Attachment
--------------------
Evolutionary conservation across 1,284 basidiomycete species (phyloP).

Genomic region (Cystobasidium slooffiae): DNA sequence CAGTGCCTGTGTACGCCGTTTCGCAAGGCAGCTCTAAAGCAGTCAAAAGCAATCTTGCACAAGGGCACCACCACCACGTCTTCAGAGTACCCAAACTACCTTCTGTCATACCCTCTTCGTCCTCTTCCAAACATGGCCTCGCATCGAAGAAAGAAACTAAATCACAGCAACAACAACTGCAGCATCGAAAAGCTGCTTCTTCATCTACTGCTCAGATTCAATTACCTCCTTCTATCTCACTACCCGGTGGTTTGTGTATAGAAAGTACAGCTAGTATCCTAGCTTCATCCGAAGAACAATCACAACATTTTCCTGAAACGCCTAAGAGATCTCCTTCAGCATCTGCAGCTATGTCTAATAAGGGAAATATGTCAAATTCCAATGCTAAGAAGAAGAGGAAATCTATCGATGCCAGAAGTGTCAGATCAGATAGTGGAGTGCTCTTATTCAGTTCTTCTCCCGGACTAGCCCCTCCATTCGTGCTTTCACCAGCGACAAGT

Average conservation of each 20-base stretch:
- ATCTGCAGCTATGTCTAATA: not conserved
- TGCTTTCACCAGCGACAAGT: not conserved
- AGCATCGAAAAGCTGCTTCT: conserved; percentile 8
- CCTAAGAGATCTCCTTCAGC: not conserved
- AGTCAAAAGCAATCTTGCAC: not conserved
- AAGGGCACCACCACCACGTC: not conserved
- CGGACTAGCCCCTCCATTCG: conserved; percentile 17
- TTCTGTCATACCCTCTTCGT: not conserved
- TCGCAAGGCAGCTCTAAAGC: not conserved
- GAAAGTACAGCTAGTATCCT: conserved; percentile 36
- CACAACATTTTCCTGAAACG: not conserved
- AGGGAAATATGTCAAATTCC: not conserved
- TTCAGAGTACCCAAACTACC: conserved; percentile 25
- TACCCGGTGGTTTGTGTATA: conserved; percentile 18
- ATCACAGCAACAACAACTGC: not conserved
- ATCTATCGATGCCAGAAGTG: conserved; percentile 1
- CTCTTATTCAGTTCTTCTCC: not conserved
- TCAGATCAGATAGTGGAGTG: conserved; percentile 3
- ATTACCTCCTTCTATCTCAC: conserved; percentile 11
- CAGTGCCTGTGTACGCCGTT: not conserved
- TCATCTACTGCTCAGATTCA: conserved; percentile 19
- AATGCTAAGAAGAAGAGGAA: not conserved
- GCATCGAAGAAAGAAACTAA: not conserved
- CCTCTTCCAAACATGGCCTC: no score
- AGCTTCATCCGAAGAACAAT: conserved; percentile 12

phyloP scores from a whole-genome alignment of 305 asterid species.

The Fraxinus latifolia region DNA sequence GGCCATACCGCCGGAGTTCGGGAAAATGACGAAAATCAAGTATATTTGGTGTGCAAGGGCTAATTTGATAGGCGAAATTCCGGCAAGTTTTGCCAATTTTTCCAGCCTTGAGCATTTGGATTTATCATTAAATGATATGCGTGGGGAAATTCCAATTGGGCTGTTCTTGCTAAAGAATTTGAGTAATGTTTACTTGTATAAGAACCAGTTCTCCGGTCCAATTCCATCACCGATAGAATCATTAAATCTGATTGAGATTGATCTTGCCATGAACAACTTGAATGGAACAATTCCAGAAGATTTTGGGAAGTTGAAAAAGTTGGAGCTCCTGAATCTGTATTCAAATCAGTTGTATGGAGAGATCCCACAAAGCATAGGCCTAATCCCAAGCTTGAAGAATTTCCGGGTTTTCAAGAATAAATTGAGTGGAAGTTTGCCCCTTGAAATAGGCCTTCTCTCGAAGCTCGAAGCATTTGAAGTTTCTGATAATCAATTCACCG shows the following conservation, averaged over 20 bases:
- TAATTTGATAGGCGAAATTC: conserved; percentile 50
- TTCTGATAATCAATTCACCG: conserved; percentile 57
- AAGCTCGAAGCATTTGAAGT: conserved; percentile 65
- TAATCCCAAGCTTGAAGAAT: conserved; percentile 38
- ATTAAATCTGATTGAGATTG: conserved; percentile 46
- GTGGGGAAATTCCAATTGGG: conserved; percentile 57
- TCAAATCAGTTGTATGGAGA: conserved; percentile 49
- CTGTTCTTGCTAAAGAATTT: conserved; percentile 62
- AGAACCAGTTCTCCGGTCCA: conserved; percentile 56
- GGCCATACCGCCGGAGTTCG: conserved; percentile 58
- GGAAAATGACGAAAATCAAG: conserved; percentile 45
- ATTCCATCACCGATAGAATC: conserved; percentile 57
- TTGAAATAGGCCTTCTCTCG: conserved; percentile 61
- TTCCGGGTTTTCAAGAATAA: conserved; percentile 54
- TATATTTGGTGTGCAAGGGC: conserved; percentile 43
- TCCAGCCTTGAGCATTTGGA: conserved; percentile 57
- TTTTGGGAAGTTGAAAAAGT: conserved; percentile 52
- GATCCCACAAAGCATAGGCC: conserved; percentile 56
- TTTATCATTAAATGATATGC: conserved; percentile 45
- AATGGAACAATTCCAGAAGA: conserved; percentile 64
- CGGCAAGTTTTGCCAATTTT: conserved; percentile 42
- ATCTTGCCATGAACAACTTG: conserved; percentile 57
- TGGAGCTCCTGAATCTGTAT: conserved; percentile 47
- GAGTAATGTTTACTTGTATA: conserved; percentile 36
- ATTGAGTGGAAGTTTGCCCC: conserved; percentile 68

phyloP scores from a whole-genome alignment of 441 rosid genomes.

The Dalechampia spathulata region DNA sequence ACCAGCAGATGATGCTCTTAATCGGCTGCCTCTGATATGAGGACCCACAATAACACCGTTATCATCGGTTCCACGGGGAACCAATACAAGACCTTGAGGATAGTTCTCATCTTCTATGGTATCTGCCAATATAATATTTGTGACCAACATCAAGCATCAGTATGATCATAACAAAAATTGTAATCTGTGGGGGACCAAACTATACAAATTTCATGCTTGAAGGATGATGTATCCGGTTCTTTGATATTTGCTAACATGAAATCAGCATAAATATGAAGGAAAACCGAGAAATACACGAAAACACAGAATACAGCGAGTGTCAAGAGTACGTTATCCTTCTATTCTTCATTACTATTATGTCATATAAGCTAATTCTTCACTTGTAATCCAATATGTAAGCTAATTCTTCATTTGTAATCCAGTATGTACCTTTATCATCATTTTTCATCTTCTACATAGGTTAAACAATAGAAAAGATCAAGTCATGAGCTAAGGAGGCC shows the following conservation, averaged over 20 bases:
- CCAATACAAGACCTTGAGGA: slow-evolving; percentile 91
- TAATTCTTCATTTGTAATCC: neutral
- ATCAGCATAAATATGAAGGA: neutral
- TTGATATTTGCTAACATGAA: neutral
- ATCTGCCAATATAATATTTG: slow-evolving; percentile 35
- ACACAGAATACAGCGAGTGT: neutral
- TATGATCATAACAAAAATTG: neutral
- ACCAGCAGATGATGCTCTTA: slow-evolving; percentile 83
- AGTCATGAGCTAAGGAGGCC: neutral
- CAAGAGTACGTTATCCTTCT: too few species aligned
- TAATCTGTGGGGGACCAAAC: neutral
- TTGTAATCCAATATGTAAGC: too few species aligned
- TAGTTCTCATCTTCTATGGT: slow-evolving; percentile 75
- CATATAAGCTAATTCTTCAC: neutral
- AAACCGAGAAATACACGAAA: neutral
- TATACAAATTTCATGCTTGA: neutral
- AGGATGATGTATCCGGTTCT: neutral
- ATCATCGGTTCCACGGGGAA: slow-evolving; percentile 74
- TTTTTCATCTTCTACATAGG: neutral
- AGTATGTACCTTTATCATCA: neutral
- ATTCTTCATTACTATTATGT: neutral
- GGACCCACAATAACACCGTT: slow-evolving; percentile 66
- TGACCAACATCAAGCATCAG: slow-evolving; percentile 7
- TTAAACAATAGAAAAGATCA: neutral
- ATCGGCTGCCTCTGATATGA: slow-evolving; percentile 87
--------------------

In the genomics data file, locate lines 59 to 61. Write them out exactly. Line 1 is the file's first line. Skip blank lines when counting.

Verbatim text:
- TAATTCTTCATTTGTAATCC: neutral
- ATCAGCATAAATATGAAGGA: neutral
- TTGATATTTGCTAACATGAA: neutral